What exactly does it mean to "run natural"? Danny Abshire, co-founder and CTO of Newton Running, defines natural running as ,"the way your body was meant to run"(Abshire and Metzler 11) which simply means, the way we run without shoes. A lot can be learned about running by watching children at play. As kids run about barefoot they are relaxed, light on their feet, and land with a bent knee on their forefoot which absorbs much of the impact. How did we stray so far from the path?
As more and more people began to take up recreational jogging in the early 1970's running shoe companies began producing shoes in response to the demand. As more and more people, people with no prior running experience, began jogging injury rates also began to rise. It was in response to these injuries that the modern running shoe came to be. Running shoe companies began hiking up the heel, adding more cushioning, and utilizing various densities of foam to help alleviate the all-to-common running injuries. However, despite all the advances in technology, the running injury rate is the same as it was in 1989 (Abshire and Metzler 9-10). Going back to the example of kids at play, humans do not naturally heel strike... so why then are most running shoes designed around a heel striking gait? What happens when you heel strike, and why does it matter?
As you heel strike you are actually breaking your momentum each time your foot comes down and then having to overcome the deceleration through muscular force produced by your calf muscles. Not only that, but when you heel strike your tibia and femur are subject to all kinds of rotational forces which place stress on your knees, hips, and IT band... all of which is no good. What happens then when you land with a midfoot or forefoot?
By landing on your midfoot or forefoot with a bent knee your leg acts as a natural shock absorber and, through elastic recoil, will actually return some of that energy back to you making you a more efficient runner. Not only that, but when you land with a mid or fore foot you are not subject to rotational forces.
Here is a great illustration of the difference.
So, what do you do?
Run barefoot!!! Well, not exactly. While running barefoot is a great training tool on soft surfaces clear of debris and hazards it just doesn't make sense in today's modern world. There are too many unnatural surfaces with injury lurking around every corner be it a broken beer bottle or a large rock. "Fine, I wont ditch the shoes", now you're on the right track but traditional running shoes are not really designed for mid to forefoot running. Most running shoes feature a heel that is significantly higher than the toe which causes your pelvis to tilt anteriorly and causes you to lift your knee against resistance (read: not efficient) not to mention how hard it is NOT to heel strike with a dramatically raised heel. Furthermore, with thick padded shoes you lose a lot of really valuable feedback from your feet. The best shoes in which to run naturally have very little heel to toe height difference, are light weight, and will provide feedback about the ground under your feet.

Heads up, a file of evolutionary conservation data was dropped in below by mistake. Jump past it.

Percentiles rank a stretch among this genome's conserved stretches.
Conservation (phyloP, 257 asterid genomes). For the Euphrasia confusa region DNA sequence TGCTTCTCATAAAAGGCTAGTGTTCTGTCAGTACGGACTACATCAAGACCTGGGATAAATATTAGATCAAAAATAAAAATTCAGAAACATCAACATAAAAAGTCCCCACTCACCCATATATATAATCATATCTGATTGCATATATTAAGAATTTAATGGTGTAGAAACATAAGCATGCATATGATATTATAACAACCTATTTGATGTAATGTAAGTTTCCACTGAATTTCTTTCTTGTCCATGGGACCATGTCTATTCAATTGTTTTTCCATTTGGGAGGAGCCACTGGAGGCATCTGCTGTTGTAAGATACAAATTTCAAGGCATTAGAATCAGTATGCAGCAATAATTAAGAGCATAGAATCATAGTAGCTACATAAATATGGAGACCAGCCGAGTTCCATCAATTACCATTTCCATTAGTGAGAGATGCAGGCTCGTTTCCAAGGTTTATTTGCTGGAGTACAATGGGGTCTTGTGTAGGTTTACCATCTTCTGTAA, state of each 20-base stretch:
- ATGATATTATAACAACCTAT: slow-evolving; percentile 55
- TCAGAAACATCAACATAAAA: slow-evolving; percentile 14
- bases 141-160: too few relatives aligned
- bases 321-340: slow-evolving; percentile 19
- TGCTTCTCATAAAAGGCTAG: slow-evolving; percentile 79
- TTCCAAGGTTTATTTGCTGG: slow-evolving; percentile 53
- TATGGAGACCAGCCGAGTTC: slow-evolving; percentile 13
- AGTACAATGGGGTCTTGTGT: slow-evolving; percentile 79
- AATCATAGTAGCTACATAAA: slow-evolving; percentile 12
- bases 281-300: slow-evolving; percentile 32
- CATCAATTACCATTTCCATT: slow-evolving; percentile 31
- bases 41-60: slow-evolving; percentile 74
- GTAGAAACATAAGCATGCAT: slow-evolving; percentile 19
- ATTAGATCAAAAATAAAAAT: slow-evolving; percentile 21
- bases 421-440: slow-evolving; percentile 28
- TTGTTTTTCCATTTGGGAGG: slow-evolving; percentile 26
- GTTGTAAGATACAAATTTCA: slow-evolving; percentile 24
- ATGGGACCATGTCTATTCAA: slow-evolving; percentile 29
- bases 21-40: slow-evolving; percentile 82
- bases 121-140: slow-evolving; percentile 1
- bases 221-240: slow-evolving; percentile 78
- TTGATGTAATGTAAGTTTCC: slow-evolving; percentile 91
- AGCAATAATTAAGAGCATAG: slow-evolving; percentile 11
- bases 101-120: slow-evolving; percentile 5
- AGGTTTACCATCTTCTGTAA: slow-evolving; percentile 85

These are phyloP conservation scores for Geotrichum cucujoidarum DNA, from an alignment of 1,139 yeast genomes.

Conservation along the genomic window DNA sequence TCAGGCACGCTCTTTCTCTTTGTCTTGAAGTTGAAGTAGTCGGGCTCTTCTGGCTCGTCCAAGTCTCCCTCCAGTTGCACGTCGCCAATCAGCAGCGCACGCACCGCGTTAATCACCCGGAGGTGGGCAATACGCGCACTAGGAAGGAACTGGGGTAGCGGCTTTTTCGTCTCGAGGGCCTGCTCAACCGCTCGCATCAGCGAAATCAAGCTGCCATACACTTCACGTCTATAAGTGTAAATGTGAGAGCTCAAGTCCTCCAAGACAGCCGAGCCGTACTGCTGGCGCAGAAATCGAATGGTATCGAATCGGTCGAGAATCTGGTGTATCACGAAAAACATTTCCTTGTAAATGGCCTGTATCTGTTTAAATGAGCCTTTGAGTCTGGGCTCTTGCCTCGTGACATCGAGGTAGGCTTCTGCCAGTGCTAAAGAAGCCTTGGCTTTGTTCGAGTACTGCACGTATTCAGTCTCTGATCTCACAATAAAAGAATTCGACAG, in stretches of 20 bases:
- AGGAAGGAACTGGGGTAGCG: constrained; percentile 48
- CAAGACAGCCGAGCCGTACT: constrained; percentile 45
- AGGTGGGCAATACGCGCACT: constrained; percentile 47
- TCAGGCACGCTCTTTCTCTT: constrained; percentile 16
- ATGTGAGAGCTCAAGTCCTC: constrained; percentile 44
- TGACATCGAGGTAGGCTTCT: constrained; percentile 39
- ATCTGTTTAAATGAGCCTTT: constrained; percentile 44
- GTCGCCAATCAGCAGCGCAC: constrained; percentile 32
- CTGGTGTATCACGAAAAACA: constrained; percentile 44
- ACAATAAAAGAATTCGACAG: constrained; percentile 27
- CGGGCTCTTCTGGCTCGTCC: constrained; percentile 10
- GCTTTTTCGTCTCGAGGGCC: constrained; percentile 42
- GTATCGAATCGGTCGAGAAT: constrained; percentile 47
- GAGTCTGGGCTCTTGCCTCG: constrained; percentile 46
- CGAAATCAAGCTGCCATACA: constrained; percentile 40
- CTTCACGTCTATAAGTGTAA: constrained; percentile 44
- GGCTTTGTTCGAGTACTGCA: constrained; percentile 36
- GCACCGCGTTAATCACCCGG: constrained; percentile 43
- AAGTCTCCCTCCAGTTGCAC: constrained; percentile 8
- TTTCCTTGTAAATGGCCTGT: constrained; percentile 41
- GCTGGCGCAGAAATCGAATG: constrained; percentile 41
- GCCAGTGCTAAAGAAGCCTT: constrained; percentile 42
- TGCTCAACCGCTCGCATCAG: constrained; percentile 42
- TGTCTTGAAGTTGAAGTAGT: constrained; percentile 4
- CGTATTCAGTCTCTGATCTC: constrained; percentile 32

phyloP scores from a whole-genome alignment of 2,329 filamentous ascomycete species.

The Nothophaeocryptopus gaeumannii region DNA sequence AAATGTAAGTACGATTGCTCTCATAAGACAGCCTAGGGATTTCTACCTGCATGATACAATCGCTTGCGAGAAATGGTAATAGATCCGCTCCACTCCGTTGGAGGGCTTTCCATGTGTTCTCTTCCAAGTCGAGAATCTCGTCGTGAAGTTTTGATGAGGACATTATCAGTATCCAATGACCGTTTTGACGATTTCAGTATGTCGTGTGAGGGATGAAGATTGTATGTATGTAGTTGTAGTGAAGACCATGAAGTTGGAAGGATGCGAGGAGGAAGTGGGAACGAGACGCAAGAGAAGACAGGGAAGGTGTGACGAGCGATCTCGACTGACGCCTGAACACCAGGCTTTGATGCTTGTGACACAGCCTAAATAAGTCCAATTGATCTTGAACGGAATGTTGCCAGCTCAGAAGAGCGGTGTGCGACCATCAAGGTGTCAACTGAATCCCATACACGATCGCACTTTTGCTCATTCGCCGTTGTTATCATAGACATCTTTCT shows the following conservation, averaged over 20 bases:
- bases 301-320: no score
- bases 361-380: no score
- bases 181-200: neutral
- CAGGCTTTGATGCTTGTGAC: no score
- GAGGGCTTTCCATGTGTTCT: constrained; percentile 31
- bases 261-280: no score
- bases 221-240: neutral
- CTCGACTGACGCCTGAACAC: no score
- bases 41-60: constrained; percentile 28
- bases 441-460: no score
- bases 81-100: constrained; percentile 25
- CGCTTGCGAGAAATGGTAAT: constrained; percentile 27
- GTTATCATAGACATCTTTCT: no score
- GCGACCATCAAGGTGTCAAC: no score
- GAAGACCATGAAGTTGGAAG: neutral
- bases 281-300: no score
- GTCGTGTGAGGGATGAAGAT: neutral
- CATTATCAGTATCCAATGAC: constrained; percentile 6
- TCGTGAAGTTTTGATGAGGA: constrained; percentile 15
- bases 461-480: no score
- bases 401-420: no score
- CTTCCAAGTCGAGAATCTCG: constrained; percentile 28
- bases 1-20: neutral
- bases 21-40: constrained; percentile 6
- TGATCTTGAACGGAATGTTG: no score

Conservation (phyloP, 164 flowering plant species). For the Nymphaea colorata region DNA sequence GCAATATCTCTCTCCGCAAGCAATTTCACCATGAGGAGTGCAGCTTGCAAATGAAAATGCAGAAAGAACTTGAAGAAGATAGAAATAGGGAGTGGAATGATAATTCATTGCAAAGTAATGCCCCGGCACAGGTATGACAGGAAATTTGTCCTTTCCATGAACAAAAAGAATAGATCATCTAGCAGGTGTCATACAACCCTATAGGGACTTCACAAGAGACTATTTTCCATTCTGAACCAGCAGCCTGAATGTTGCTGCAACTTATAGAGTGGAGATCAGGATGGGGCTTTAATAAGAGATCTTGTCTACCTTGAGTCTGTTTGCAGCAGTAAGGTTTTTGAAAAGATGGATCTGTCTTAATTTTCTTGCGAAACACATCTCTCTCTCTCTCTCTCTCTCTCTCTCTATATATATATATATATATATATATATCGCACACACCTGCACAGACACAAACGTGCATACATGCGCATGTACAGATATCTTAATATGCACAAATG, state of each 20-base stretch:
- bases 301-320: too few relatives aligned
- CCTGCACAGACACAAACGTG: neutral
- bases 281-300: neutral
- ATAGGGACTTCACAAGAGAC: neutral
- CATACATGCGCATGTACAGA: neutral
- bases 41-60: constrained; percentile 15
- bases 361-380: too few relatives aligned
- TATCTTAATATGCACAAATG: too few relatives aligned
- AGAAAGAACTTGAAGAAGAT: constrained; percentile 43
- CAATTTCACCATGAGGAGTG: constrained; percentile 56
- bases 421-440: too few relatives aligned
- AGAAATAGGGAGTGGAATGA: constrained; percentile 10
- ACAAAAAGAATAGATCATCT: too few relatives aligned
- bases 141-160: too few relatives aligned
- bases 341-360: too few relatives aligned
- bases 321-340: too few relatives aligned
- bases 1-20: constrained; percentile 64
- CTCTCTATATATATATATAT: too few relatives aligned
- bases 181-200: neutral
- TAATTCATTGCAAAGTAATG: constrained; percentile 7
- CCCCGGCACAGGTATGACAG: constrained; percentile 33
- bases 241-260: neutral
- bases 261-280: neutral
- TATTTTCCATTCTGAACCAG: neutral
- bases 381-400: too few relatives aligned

You've got your shoes, now what? First and foremost, transition slowly. When switching to a shoe with a lower heel there is a whole lotta stretchin' goin' on. Your calves and Achilles will need time to adjust. Take it slow, run a mile every other day one week, a mile and a half every other day the next week, and so on.
Now let's work on running naturally.
How is your posture?
Are you hunched over or looking down at the ground?You should be holding your head high and looking towards the horizon. Lean slightly forward at the ankles, not at the hips. Be proud that you are running.
Now that you've found shoes... take them off. Run barefoot through some grass that is free of debris and other hazards. Notice how naturally you run and how easy it feels. Do this often to imprint that feeling into your running subconscious.
How is your cadence?
Probably the quickest and easiest change you can make is to increase your cadence (how quickly you take steps) optimal cadence is at least 180 steps per minute. By increasing your cadence you will immediately stop over striding and land under your center of gravity. You can check your cadence by counting right foot strikes for 20 seconds and multiplying by 3 (it should be at least 30) or by counting 3 foot strikes for every second. It may feel odd and exhausting at first but keep working on it and it will become second nature.
Lift from the core!
All of the running action should come from your hip flexors and your core. Think of your knees as if you are a marionette and your lower leg is a pendulum. Lift your knee, let your lower leg swing forward, and let your foot fall under your center of gravity. Repeat. If your calves are sore you are pushing off, if your hamstrings are sore you are pawing back, if your quads are getting tired you are kicking... STOP!!!
I picture running naturally as a constant controlled fall in which momentum is pulling you forward and you are constantly reestablishing your center of gravity one step at a time. Your exertion should be minimal with most of your energy being used to lift your knees, the rest of you is just moving effortlessly through space and time.
Now put your clothes back on and go run naturally!!!
Sources:Abshire, Danny, and Brian Metzler. "What Is Natural Running." Natural Running: the Simple Path to Stronger, Healthier Running. Boulder, CO: VeloPress, 2010. 11. Print.
NewtonRunning.com is a wealth of information that offers more and better information than I could ever hope to. Check out their videos on YouTube and read Natural Running by Danny Abshire with Brian Metzler for more info on running naturally.